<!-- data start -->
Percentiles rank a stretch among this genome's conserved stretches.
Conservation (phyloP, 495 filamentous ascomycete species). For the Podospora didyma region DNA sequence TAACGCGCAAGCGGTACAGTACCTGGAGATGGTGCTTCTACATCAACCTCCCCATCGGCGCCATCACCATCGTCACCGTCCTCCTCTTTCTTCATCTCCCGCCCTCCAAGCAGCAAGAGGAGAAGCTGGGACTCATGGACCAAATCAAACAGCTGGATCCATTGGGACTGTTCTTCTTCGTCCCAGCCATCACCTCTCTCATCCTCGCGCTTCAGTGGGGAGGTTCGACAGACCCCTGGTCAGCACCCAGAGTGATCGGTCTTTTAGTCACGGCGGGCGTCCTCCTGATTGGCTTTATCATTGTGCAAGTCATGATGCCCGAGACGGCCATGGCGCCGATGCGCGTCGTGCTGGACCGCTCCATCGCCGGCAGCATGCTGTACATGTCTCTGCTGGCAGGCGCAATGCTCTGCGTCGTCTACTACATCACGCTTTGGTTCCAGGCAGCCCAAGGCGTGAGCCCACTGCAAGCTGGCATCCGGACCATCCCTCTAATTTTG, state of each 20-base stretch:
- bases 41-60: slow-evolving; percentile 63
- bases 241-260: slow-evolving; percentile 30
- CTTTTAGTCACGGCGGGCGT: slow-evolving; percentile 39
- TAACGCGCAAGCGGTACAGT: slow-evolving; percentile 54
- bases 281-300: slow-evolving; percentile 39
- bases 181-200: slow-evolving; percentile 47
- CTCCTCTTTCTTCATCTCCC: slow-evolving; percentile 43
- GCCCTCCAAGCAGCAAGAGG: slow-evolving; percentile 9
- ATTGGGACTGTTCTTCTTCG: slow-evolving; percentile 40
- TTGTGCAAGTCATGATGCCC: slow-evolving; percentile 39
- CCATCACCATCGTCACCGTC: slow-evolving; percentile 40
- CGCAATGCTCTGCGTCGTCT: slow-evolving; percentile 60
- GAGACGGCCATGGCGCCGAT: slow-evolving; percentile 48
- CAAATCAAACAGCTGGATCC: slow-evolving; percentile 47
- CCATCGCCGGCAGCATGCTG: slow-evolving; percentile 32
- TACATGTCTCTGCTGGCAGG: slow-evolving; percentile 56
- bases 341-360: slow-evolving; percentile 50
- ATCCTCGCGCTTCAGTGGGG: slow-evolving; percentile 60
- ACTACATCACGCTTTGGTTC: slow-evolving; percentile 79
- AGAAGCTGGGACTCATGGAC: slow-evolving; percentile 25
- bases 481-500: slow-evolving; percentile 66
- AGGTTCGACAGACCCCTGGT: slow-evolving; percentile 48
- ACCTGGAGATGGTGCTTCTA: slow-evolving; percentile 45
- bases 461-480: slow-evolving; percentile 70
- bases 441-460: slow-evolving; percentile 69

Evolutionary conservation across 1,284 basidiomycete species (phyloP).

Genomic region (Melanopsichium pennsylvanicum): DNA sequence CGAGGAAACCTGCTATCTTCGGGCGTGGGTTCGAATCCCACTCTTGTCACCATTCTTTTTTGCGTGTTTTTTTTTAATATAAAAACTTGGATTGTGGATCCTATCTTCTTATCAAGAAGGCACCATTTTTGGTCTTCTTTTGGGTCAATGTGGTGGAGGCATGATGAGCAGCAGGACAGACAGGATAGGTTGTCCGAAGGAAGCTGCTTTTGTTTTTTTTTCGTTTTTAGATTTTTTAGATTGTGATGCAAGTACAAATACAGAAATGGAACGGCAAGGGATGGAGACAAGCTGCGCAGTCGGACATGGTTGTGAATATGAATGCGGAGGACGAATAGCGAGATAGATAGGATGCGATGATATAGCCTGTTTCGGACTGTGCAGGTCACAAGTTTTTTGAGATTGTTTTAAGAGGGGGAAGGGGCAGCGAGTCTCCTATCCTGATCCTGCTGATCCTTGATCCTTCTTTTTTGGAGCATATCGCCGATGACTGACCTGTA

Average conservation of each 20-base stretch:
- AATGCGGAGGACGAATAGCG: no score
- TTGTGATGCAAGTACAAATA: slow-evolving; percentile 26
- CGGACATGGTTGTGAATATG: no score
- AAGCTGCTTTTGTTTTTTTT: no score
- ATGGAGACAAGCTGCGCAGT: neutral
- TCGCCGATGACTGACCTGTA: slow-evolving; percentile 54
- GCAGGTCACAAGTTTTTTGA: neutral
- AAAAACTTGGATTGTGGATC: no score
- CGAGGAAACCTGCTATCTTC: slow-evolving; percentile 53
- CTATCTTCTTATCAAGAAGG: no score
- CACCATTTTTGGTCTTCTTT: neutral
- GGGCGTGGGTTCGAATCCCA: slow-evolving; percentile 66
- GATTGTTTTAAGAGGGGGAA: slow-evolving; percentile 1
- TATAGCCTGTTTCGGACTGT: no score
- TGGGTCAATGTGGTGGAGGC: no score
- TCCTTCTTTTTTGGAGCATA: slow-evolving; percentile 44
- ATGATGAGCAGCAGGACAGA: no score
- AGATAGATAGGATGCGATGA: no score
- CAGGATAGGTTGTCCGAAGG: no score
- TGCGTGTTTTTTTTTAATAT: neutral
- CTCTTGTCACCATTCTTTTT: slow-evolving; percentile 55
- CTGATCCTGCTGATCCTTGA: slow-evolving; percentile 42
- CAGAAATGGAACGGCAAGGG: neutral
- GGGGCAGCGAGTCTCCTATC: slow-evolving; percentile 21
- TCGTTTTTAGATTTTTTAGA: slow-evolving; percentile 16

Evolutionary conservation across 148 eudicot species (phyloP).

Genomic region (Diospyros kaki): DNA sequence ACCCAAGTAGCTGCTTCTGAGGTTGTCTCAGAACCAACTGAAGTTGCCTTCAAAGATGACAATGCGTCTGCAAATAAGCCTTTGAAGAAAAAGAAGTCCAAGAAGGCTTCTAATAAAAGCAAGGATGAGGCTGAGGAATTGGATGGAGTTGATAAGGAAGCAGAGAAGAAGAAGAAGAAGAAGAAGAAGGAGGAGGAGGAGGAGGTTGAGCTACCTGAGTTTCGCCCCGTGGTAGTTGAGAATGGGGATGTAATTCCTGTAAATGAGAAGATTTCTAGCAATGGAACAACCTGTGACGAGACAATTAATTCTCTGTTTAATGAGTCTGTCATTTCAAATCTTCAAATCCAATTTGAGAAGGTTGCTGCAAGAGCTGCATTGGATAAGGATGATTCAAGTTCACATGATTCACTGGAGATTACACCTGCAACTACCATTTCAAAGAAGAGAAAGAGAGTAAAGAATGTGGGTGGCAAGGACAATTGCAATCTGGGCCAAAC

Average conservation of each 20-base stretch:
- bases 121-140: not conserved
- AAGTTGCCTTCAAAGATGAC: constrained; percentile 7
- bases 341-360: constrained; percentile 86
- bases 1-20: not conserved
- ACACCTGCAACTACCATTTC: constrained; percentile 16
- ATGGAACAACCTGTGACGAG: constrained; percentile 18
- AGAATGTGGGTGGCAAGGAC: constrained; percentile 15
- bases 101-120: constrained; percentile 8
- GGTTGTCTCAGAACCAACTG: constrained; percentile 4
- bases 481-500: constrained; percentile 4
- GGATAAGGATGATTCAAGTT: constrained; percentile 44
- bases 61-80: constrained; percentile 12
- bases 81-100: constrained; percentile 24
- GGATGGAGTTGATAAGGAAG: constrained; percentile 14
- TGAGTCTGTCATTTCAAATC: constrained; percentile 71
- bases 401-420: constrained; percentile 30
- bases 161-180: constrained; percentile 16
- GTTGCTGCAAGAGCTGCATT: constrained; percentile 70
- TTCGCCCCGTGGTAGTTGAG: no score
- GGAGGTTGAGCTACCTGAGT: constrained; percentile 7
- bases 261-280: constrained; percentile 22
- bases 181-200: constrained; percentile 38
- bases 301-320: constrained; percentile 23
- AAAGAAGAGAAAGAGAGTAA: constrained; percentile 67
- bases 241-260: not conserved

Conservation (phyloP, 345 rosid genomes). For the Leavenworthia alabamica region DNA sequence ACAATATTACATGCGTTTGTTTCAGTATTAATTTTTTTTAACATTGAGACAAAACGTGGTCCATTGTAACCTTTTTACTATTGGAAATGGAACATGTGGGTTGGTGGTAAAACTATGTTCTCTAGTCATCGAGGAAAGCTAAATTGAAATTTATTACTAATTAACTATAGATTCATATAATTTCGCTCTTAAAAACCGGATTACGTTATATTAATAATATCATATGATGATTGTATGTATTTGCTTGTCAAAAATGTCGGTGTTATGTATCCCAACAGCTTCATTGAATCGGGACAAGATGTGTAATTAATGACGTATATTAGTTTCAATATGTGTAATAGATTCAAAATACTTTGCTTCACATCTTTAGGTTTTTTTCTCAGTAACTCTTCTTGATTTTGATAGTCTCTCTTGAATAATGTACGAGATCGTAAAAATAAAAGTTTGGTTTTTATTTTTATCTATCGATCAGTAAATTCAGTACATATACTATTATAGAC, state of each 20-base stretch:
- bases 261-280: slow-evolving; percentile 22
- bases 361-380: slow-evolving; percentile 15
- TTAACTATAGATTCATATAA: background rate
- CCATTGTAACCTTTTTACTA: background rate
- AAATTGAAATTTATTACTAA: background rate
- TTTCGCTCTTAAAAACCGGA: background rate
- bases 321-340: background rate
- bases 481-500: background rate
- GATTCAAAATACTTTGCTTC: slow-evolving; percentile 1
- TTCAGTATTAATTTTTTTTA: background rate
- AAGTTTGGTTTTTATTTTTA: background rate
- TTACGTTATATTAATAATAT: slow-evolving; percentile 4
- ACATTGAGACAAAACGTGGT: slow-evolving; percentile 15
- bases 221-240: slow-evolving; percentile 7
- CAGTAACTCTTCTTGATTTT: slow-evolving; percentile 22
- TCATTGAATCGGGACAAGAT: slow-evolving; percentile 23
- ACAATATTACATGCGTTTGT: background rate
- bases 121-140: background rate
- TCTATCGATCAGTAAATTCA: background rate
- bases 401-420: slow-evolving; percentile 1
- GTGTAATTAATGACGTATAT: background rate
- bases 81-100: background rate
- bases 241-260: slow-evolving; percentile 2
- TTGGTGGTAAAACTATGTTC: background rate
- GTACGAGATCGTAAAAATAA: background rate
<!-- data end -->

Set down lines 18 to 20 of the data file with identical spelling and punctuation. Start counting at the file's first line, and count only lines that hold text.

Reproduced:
- TACATGTCTCTGCTGGCAGG: slow-evolving; percentile 56
- bases 341-360: slow-evolving; percentile 50
- ATCCTCGCGCTTCAGTGGGG: slow-evolving; percentile 60